Tips for Avoiding Problems When Mailing Tax Documents & Payments

With the extended filing deadlines quickly approaching for those who timely filed requests for extensions (September 17, 2018 for entities and October 15, 2018 for individuals), the North Carolina Department of Revenue (NCDOR) just released Directive TA-18-1 regarding the timely mailing of returns, documents, and payments. Though the directive contains no new information, it serves as an important reminder of the availability as well as the limitations of using the United States Postal Service (USPS) or an approved private courier for timely filing of returns, documents, and payments.

As the directive points out, North Carolina law incorporates the provisions of IRC §§ 7502 and 7503 regarding the timely mailing of tax documents and payments.  These sections are commonly referred to as the “mailbox rule” and provide that a tax document or payment is deemed timely filed if the postmark is dated on or before the filing deadline. The mailbox rule applies to North Carolina and federal tax documents and payments. When using the mailbox rule, the best postmark for proof of mailing is a USPS postmark.

If you are relying on the mailbox rule, here are some tips to make sure your tax documents are deemed timely filed.  First, use certified mail, return receipt requested.  Though rare, occasionally government agencies misplace a document once after receipt.  The tax agencies are no exception.  More than once the certified mail return receipt saved the day because it established receipt by the tax agency. Second, use a cover letter and reference the article number of the certified mail in the cover letter.  That ties the letter to that specific receipt. Third, always deliver the mailing to the post office at the counter and get the mailing receipt for the certified mail “hand canceled.”  Do not simply deposit the tax document in the USPS mailbox or slot in the post office. Handing it to a living, breathing person is the only way to get the mailing “hand cancelled.”

“Hand cancelled” means the post office stamps the receipt by hand with the date it receives the mailing from you. A word of warning: Not all post offices hand cancel. Check in advance to make sure the post office you plan on using does hand cancel mail.  Simply relying on the automated postmark date may cause problems. Last, save the hand cancelled receipt and attach it to the return receipt once you receive it and save the receipt of mailing and the return receipt along with the return.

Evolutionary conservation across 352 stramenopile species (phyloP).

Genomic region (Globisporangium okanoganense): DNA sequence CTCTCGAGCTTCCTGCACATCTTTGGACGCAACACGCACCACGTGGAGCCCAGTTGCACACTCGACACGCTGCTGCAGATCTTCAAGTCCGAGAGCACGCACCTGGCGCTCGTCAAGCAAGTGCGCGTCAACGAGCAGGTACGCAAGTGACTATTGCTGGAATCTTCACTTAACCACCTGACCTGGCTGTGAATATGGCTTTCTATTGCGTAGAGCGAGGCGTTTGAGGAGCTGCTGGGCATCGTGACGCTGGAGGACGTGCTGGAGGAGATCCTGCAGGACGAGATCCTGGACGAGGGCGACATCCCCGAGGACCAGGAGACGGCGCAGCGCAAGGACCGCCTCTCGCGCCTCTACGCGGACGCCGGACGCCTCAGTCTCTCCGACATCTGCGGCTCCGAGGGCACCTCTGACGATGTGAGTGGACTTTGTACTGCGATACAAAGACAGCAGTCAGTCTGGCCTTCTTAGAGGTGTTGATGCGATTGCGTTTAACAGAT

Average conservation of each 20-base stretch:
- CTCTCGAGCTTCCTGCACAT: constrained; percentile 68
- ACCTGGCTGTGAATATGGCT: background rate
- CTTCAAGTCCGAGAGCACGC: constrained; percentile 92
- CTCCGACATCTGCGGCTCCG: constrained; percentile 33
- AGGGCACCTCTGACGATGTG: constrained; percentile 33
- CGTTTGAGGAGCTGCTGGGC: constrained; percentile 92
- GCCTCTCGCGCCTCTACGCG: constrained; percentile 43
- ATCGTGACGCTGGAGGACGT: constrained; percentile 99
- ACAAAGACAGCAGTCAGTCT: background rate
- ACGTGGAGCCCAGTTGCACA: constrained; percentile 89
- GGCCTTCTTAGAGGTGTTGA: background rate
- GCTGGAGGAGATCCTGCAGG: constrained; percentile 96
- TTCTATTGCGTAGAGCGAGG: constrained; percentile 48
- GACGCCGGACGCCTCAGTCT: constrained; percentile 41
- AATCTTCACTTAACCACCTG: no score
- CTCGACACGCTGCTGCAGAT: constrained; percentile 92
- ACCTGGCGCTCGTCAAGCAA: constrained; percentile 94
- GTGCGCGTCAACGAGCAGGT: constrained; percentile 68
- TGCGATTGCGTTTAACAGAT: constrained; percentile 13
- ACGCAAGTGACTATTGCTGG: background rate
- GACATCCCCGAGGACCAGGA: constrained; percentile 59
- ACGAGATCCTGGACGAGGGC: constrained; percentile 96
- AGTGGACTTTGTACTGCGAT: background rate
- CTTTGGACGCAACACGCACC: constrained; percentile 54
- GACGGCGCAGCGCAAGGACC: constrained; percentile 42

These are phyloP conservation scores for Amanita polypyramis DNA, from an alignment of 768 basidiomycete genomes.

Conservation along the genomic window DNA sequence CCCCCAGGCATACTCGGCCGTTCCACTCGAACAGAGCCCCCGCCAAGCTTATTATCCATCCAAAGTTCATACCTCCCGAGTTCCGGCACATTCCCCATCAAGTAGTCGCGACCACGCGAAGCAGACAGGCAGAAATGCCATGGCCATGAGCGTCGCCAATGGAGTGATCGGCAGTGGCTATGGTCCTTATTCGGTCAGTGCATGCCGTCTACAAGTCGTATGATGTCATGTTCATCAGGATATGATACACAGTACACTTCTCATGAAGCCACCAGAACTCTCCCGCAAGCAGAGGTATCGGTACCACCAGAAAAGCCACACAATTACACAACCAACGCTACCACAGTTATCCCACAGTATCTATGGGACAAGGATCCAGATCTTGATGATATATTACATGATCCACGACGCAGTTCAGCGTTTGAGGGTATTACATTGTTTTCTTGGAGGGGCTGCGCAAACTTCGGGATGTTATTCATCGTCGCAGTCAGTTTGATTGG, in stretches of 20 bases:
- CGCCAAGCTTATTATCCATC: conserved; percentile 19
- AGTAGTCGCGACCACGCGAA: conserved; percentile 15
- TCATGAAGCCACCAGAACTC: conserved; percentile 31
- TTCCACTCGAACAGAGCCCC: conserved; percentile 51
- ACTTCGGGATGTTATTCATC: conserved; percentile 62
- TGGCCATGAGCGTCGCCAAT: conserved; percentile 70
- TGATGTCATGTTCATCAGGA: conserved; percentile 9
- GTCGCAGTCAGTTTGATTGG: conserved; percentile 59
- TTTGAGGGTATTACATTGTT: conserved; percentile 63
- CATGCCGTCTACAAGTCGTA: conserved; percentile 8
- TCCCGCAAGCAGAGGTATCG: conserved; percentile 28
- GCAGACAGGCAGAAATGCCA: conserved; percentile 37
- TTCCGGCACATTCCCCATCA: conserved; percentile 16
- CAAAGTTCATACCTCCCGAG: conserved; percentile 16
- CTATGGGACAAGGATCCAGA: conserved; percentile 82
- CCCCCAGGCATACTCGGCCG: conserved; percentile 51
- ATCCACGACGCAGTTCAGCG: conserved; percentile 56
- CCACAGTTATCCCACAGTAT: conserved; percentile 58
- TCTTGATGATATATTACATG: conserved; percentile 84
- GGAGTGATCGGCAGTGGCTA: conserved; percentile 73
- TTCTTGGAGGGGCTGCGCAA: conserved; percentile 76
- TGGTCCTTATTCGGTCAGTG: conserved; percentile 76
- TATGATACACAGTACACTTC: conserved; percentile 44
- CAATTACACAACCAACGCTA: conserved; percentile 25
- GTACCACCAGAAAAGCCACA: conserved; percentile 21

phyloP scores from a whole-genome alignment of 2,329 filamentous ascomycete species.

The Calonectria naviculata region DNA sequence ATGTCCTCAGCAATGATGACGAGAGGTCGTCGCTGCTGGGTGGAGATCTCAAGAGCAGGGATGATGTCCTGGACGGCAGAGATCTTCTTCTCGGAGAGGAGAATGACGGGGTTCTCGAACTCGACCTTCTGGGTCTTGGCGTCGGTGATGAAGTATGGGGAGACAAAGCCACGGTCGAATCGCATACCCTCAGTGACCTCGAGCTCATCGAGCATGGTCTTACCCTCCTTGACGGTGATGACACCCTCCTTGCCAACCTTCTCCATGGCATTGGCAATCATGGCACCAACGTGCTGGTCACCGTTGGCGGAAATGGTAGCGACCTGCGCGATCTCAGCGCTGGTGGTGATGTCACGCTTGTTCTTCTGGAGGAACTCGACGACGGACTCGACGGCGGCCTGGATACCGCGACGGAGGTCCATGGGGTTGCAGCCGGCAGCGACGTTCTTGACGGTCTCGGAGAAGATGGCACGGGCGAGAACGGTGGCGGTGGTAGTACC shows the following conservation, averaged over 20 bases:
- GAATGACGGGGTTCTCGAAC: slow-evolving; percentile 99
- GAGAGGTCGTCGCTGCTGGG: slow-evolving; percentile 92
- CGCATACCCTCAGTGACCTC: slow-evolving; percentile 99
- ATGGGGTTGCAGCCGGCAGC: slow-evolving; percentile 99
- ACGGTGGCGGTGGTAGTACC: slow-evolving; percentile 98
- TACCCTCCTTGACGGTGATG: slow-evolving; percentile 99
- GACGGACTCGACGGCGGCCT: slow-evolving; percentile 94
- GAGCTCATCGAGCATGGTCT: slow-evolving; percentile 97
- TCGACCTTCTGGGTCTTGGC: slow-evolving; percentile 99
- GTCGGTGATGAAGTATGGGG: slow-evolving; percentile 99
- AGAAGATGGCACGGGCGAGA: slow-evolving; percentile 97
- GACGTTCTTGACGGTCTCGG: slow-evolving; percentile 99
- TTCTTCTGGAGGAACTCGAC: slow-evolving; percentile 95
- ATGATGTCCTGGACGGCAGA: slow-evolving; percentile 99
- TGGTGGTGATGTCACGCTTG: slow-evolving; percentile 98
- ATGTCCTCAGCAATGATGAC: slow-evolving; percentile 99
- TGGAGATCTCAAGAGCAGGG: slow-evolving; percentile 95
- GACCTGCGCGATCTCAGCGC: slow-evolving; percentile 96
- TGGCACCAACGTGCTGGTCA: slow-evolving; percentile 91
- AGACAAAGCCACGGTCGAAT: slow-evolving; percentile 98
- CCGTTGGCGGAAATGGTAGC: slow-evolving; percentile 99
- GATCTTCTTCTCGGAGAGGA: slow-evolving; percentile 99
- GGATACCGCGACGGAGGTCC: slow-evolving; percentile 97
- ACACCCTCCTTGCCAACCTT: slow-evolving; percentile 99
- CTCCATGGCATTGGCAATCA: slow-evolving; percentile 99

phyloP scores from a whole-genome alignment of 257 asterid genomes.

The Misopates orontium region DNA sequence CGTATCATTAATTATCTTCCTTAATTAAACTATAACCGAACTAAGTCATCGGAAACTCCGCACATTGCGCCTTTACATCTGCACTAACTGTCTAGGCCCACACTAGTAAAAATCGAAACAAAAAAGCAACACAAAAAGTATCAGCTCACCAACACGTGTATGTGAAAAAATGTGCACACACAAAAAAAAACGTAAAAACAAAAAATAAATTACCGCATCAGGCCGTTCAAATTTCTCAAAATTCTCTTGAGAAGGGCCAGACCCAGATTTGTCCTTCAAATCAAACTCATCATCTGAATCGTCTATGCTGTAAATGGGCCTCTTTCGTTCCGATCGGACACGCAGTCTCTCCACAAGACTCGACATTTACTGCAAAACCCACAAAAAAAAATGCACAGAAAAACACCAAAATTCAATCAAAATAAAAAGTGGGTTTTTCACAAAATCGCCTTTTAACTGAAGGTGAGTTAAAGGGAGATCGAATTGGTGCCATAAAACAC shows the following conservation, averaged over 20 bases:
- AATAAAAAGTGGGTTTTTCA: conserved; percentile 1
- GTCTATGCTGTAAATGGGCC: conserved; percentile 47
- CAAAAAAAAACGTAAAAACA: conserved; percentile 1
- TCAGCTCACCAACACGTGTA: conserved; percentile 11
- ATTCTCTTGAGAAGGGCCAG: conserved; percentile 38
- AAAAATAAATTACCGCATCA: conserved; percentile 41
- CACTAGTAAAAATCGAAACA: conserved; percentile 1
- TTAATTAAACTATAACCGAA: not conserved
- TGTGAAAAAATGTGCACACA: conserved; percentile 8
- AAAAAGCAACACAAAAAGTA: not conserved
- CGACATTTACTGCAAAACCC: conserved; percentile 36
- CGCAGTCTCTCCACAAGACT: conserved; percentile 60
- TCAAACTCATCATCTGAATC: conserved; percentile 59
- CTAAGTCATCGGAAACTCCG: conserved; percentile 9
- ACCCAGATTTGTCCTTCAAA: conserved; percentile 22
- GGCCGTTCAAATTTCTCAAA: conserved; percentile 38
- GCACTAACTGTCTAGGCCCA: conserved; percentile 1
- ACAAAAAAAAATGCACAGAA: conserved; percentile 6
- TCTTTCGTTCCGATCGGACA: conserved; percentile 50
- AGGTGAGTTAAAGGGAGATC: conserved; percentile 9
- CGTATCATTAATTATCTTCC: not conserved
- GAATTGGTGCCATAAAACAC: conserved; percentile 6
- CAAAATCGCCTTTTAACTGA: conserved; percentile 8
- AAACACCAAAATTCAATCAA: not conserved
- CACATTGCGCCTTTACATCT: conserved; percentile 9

Internet postmarks provided by the various internet postage programs are permitted under Treas. Reg. § 301.7502-1(c)(iii)(B), provided the tax document or payment is “received by the agency, officer, or office with which it is required to be filed not later than the time when a document or payment contained in an envelope that is properly addressed, mailed, and sent by the same class of mail would ordinarily be received if it were postmarked at the same point of origin by the U.S. Postal Service on the last date, or the last day of the period, prescribed for filing the document or making the payment.” Though permitted, the better practice is to obtain a USPS postmark by taking the mailing to the post office and asking that it be hand cancelled as previously mentioned.

The directive also reminds us that certain private couriers are approved by the IRS and by NCDOR.  Though large metropolitan areas may still have post offices open until midnight, many areas do not, including the Piedmont Triad.  In these cases the extra few hours some approved private couriers are open may make the difference between a timely and an untimely filing.

The IRS maintains a list of approved private couriers and which particular services, i.e. same day, next day, etc…,on the IRS website at: https://www.irs.gov/filing/private-delivery-services-pds. The website also lists the physical delivery address for use with a private courier.  The list of approved private couriers is an exclusive list.  Use of non-approved private couriers will not permit the taxpayer to use the mailbox rule!  The taxpayer must deliver the mailing to the private delivery service on or before the filing deadline. As with certified mail, always obtain a receipt from the private delivery service showing the date of acceptance for delivery. Do not rely on pick-up times at drop-off locations. Hand deliver the document to a person at a private delivery facility and obtain a receipt.

Following these tips will help prevent any problems that may arise from mailing tax documents to the IRS or NCDOR. Hagan Barrett, PLLC is a full service law firm, including tax planning and advocacy, serving businesses and individuals. We would be honored to assist you.